Wes Anderson’s Isle of Dogs is a stunning stop-motion masterpiece based in a fictional city within Japan called Megasaki. When all of the dogs in the city begin to mysteriously get sick with an unknown illness they are all sent away, to trash island, until a cure can finally be found.
12-year-old, Atari Kobayashi (Koyu Rankin), steals a plane and flies all the way to trash island in order to save his dog, Spots (Liev Schreiber). Along the way, he meets a group of dogs that are eager to help reunite the two, growing close to Chief (Bryan Cranston) who is the only dog in the bunch who was a stray before he was sent to trash island.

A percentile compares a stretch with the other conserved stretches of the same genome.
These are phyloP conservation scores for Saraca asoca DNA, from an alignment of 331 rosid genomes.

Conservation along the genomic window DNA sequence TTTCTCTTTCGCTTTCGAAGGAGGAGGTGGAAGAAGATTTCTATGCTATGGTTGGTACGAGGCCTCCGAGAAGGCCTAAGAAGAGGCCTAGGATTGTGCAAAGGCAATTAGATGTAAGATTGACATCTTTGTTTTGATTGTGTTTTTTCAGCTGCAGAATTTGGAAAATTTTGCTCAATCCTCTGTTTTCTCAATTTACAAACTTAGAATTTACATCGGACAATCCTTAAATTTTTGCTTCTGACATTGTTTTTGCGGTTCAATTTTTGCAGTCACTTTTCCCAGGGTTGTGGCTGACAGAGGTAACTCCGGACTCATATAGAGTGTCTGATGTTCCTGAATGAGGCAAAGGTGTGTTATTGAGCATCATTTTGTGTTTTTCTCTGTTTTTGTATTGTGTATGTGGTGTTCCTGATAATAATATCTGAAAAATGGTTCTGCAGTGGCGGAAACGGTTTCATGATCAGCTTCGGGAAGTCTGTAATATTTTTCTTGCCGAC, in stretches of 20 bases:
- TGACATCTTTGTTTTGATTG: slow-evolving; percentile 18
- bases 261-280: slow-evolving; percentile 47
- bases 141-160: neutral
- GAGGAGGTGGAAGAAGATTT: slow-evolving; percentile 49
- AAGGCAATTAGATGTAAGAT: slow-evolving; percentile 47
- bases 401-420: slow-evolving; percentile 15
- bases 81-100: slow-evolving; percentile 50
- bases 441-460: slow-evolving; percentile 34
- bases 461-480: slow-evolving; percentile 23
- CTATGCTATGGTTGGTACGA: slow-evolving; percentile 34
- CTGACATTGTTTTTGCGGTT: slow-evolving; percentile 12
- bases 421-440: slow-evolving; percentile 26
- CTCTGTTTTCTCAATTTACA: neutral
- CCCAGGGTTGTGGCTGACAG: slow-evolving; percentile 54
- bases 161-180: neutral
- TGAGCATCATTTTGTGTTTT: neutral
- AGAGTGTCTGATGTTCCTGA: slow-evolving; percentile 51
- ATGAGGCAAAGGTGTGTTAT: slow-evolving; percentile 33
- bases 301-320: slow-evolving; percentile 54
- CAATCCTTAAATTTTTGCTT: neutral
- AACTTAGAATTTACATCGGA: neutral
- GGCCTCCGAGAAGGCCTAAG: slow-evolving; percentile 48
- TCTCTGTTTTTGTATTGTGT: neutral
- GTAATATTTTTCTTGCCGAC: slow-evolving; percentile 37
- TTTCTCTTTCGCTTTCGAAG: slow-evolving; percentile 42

The film is full of fun and heartfelt scenes that embrace Japanese culture as well as the loyalty and companionship dogs are able to give to their owners. Although the movie isn’t mainly for children as it seems, it is still a light-hearted, feel-good movie that everyone should try to see. It’s authenticity makes it more interesting to watch, and this is what makes Anderson movies so great to see. They are all a genre of their own, from the short but deep dialogue to the aesthetically pleasing shots.